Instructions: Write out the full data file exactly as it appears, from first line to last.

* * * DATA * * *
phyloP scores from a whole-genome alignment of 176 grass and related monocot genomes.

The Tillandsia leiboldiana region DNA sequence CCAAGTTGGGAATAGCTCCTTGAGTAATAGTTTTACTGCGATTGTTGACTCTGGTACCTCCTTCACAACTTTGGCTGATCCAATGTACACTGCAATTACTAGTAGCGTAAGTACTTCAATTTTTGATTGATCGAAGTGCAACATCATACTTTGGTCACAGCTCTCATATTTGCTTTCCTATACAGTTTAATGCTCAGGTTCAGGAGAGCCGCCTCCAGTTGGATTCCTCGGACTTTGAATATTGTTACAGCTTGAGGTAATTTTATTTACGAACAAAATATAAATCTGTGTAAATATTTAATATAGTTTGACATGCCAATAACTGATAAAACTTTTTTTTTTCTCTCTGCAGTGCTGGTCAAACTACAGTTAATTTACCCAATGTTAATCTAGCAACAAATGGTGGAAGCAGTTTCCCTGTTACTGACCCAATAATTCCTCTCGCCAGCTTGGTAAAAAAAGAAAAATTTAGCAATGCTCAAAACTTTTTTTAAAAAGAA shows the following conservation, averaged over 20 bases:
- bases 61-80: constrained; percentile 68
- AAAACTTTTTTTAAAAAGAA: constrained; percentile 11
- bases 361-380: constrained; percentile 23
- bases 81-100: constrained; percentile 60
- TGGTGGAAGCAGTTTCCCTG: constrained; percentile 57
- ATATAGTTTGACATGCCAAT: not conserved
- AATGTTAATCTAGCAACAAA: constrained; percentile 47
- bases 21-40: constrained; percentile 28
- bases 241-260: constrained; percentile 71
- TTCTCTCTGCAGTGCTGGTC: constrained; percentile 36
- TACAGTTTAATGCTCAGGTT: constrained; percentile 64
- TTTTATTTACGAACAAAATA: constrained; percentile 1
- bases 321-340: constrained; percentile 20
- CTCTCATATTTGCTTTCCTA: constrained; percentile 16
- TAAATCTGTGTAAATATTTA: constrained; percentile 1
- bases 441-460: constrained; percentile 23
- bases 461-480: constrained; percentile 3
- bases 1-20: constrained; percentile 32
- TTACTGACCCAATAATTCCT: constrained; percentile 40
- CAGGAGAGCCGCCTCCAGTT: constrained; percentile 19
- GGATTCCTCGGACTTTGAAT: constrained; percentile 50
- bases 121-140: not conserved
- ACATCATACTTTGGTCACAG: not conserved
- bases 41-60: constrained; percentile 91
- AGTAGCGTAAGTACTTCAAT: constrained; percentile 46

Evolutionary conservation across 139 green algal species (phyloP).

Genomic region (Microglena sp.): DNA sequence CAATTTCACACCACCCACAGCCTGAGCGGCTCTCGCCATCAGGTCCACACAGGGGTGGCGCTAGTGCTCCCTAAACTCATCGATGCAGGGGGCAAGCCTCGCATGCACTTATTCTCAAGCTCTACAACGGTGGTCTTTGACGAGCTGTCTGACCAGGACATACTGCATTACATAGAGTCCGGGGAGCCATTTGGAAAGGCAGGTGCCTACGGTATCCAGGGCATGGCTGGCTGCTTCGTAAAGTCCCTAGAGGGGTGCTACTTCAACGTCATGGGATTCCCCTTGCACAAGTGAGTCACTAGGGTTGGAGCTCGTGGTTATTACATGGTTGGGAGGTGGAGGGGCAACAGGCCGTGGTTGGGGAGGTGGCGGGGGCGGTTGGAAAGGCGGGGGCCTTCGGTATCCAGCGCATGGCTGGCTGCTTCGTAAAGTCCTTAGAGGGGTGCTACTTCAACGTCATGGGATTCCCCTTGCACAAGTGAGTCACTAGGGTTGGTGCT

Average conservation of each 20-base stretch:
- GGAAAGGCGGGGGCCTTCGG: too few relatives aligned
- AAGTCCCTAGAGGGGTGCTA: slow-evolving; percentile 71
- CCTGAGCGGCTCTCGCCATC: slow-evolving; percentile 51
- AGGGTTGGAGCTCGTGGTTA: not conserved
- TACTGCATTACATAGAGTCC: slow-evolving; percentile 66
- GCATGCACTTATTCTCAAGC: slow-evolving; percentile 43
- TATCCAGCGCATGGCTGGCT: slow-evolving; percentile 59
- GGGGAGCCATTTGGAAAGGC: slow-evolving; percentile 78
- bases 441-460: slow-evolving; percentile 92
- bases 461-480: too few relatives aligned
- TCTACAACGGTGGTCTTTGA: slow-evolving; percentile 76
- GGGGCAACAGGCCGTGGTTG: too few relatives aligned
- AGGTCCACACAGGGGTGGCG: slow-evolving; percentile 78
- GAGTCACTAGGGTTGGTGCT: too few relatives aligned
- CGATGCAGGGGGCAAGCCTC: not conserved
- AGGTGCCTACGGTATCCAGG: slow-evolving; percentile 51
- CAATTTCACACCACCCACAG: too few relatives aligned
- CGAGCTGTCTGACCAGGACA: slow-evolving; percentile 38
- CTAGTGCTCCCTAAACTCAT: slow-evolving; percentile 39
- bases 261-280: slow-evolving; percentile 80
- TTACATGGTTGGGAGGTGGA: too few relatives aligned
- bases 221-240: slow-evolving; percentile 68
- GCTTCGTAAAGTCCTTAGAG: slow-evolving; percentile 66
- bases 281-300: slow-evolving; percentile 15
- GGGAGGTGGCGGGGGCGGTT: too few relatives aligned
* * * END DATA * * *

phyloP scores from a whole-genome alignment of 176 grass and related monocot genomes.

The Tillandsia leiboldiana region DNA sequence CCAAGTTGGGAATAGCTCCTTGAGTAATAGTTTTACTGCGATTGTTGACTCTGGTACCTCCTTCACAACTTTGGCTGATCCAATGTACACTGCAATTACTAGTAGCGTAAGTACTTCAATTTTTGATTGATCGAAGTGCAACATCATACTTTGGTCACAGCTCTCATATTTGCTTTCCTATACAGTTTAATGCTCAGGTTCAGGAGAGCCGCCTCCAGTTGGATTCCTCGGACTTTGAATATTGTTACAGCTTGAGGTAATTTTATTTACGAACAAAATATAAATCTGTGTAAATATTTAATATAGTTTGACATGCCAATAACTGATAAAACTTTTTTTTTTCTCTCTGCAGTGCTGGTCAAACTACAGTTAATTTACCCAATGTTAATCTAGCAACAAATGGTGGAAGCAGTTTCCCTGTTACTGACCCAATAATTCCTCTCGCCAGCTTGGTAAAAAAAGAAAAATTTAGCAATGCTCAAAACTTTTTTTAAAAAGAA shows the following conservation, averaged over 20 bases:
- bases 61-80: constrained; percentile 68
- AAAACTTTTTTTAAAAAGAA: constrained; percentile 11
- bases 361-380: constrained; percentile 23
- bases 81-100: constrained; percentile 60
- TGGTGGAAGCAGTTTCCCTG: constrained; percentile 57
- ATATAGTTTGACATGCCAAT: not conserved
- AATGTTAATCTAGCAACAAA: constrained; percentile 47
- bases 21-40: constrained; percentile 28
- bases 241-260: constrained; percentile 71
- TTCTCTCTGCAGTGCTGGTC: constrained; percentile 36
- TACAGTTTAATGCTCAGGTT: constrained; percentile 64
- TTTTATTTACGAACAAAATA: constrained; percentile 1
- bases 321-340: constrained; percentile 20
- CTCTCATATTTGCTTTCCTA: constrained; percentile 16
- TAAATCTGTGTAAATATTTA: constrained; percentile 1
- bases 441-460: constrained; percentile 23
- bases 461-480: constrained; percentile 3
- bases 1-20: constrained; percentile 32
- TTACTGACCCAATAATTCCT: constrained; percentile 40
- CAGGAGAGCCGCCTCCAGTT: constrained; percentile 19
- GGATTCCTCGGACTTTGAAT: constrained; percentile 50
- bases 121-140: not conserved
- ACATCATACTTTGGTCACAG: not conserved
- bases 41-60: constrained; percentile 91
- AGTAGCGTAAGTACTTCAAT: constrained; percentile 46

Evolutionary conservation across 139 green algal species (phyloP).

Genomic region (Microglena sp.): DNA sequence CAATTTCACACCACCCACAGCCTGAGCGGCTCTCGCCATCAGGTCCACACAGGGGTGGCGCTAGTGCTCCCTAAACTCATCGATGCAGGGGGCAAGCCTCGCATGCACTTATTCTCAAGCTCTACAACGGTGGTCTTTGACGAGCTGTCTGACCAGGACATACTGCATTACATAGAGTCCGGGGAGCCATTTGGAAAGGCAGGTGCCTACGGTATCCAGGGCATGGCTGGCTGCTTCGTAAAGTCCCTAGAGGGGTGCTACTTCAACGTCATGGGATTCCCCTTGCACAAGTGAGTCACTAGGGTTGGAGCTCGTGGTTATTACATGGTTGGGAGGTGGAGGGGCAACAGGCCGTGGTTGGGGAGGTGGCGGGGGCGGTTGGAAAGGCGGGGGCCTTCGGTATCCAGCGCATGGCTGGCTGCTTCGTAAAGTCCTTAGAGGGGTGCTACTTCAACGTCATGGGATTCCCCTTGCACAAGTGAGTCACTAGGGTTGGTGCT

Average conservation of each 20-base stretch:
- GGAAAGGCGGGGGCCTTCGG: too few relatives aligned
- AAGTCCCTAGAGGGGTGCTA: slow-evolving; percentile 71
- CCTGAGCGGCTCTCGCCATC: slow-evolving; percentile 51
- AGGGTTGGAGCTCGTGGTTA: not conserved
- TACTGCATTACATAGAGTCC: slow-evolving; percentile 66
- GCATGCACTTATTCTCAAGC: slow-evolving; percentile 43
- TATCCAGCGCATGGCTGGCT: slow-evolving; percentile 59
- GGGGAGCCATTTGGAAAGGC: slow-evolving; percentile 78
- bases 441-460: slow-evolving; percentile 92
- bases 461-480: too few relatives aligned
- TCTACAACGGTGGTCTTTGA: slow-evolving; percentile 76
- GGGGCAACAGGCCGTGGTTG: too few relatives aligned
- AGGTCCACACAGGGGTGGCG: slow-evolving; percentile 78
- GAGTCACTAGGGTTGGTGCT: too few relatives aligned
- CGATGCAGGGGGCAAGCCTC: not conserved
- AGGTGCCTACGGTATCCAGG: slow-evolving; percentile 51
- CAATTTCACACCACCCACAG: too few relatives aligned
- CGAGCTGTCTGACCAGGACA: slow-evolving; percentile 38
- CTAGTGCTCCCTAAACTCAT: slow-evolving; percentile 39
- bases 261-280: slow-evolving; percentile 80
- TTACATGGTTGGGAGGTGGA: too few relatives aligned
- bases 221-240: slow-evolving; percentile 68
- GCTTCGTAAAGTCCTTAGAG: slow-evolving; percentile 66
- bases 281-300: slow-evolving; percentile 15
- GGGAGGTGGCGGGGGCGGTT: too few relatives aligned